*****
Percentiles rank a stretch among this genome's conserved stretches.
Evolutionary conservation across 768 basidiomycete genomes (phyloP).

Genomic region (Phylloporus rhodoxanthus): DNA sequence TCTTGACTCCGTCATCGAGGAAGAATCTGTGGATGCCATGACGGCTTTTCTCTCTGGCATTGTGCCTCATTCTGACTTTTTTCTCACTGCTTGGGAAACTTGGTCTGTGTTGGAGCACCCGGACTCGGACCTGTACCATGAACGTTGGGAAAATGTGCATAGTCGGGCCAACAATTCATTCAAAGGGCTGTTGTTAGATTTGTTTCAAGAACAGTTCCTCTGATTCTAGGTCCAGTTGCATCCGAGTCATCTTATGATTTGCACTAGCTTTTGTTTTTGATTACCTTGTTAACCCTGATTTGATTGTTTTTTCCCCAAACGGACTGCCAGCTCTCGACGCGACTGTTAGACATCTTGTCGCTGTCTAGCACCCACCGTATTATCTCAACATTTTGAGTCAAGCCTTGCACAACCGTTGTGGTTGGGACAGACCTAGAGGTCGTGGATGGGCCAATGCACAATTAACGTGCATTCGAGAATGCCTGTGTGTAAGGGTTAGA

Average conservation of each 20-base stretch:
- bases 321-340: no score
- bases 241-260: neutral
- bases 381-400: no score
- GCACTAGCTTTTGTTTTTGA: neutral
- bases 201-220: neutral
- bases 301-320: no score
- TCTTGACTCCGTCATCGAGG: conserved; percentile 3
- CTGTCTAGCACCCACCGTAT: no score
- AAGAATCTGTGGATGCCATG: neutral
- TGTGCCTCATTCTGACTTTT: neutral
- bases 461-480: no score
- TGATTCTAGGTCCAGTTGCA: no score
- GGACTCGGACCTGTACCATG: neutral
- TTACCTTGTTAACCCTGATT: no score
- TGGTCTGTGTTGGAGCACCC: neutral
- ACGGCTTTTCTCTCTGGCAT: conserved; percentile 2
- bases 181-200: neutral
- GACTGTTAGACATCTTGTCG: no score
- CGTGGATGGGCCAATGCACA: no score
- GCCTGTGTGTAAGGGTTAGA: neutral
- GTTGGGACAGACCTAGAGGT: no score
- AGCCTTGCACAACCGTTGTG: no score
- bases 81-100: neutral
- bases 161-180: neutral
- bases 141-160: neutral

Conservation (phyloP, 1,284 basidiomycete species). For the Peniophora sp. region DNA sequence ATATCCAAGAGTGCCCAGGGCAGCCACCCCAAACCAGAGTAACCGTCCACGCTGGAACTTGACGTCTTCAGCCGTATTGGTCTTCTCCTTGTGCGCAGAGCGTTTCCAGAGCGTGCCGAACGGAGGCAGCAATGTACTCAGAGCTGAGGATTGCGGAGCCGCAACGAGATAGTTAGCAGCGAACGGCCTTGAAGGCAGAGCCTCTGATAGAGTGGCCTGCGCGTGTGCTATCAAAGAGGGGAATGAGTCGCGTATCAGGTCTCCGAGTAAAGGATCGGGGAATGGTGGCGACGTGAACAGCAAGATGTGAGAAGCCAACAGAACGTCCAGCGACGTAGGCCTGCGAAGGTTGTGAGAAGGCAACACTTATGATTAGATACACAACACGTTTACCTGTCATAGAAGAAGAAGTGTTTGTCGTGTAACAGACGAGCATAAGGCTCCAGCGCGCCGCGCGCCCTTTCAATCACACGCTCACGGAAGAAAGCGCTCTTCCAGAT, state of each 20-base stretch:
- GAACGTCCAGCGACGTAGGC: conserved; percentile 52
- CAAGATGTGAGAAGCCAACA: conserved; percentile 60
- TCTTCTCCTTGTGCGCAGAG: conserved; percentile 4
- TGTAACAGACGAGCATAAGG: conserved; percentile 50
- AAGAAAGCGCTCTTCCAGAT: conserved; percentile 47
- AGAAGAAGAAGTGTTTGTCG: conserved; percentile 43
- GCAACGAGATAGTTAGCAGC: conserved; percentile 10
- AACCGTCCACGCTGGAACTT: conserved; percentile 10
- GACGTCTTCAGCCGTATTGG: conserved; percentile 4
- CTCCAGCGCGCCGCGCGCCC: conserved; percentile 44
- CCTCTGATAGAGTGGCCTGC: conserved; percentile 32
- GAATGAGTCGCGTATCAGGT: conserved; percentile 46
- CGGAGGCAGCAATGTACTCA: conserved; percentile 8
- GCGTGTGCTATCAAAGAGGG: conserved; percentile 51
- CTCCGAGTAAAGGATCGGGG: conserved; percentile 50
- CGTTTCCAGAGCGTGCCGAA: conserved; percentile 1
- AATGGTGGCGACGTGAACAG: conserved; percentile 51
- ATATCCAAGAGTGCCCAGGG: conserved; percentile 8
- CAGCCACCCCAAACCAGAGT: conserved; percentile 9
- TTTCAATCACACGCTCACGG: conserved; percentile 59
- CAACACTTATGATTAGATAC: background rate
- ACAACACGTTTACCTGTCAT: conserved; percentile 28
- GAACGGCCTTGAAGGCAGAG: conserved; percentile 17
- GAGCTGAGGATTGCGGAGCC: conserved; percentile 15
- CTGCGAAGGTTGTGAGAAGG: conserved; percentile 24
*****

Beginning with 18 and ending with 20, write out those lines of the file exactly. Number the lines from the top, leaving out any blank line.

- TTACCTTGTTAACCCTGATT: no score
- TGGTCTGTGTTGGAGCACCC: neutral
- ACGGCTTTTCTCTCTGGCAT: conserved; percentile 2